Melodrama



[mel-uh-drah-muh, -dram-uh] /ˈmɛl əˌdrɑ mə, -ˌdræm ə/

noun
1.
a dramatic form that does not observe the laws of cause and effect and that exaggerates emotion and emphasizes plot or action at the expense of characterization.
2.
behavior or events.
3.
(in the 17th, 18th, and early 19th centuries) a romantic dramatic composition with music interspersed.
/ˈmɛləˌdrɑːmə/
noun
1.
a play, film, etc, characterized by extravagant action and emotion
2.
(formerly) a romantic drama characterized by sensational incident, music, and song
3.
overdramatic emotion or behaviour
4.
a poem or part of a play or opera spoken to a musical accompaniment
n.

1784 (1782 as melo drame), “a stage-play in which songs were interspersed and music accompanied the action,” from French mélodrame (18c.), from Greek melos “song” (see melody) + French drame “drama” (see drama). Meaning “a romantic and sensational dramatic piece with a happy ending” is from 1883, because this was often the form of the original melodramas. Also from French are Spanish melodrama, Italian melodramma, German melodram. Related: Melodramatize.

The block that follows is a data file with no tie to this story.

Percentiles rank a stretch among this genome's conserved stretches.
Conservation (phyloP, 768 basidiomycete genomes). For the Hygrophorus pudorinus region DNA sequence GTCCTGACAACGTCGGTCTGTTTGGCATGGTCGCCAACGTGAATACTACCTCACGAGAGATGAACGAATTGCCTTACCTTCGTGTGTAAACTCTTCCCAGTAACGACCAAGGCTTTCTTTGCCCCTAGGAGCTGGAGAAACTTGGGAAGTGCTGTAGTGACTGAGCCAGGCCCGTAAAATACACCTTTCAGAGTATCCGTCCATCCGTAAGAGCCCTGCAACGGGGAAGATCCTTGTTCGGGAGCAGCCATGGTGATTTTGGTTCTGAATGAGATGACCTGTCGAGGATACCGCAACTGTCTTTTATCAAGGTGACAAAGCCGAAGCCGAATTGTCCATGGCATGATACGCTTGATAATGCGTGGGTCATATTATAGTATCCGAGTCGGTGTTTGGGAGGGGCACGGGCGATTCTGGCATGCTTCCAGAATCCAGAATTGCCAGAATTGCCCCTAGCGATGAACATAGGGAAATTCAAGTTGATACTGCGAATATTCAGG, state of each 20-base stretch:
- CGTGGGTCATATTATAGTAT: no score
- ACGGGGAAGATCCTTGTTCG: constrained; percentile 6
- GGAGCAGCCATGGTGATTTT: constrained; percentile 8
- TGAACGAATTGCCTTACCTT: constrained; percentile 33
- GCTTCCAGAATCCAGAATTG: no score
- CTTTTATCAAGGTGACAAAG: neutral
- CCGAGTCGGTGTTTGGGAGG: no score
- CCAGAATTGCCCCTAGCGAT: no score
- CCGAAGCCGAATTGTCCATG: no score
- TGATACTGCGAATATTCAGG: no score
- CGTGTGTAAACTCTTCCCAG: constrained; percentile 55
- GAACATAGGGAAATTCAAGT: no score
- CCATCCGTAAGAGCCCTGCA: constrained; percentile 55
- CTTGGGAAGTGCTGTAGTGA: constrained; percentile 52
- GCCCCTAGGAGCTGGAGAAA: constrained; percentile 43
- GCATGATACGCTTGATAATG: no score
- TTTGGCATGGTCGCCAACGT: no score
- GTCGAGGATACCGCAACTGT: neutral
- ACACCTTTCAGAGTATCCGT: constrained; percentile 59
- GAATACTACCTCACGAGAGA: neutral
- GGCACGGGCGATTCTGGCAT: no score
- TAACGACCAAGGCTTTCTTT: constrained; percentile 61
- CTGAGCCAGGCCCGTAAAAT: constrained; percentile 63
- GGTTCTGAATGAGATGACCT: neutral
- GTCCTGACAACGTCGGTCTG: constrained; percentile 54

A play or film in which the plot is often sensational and the characters may display exaggerated emotion.

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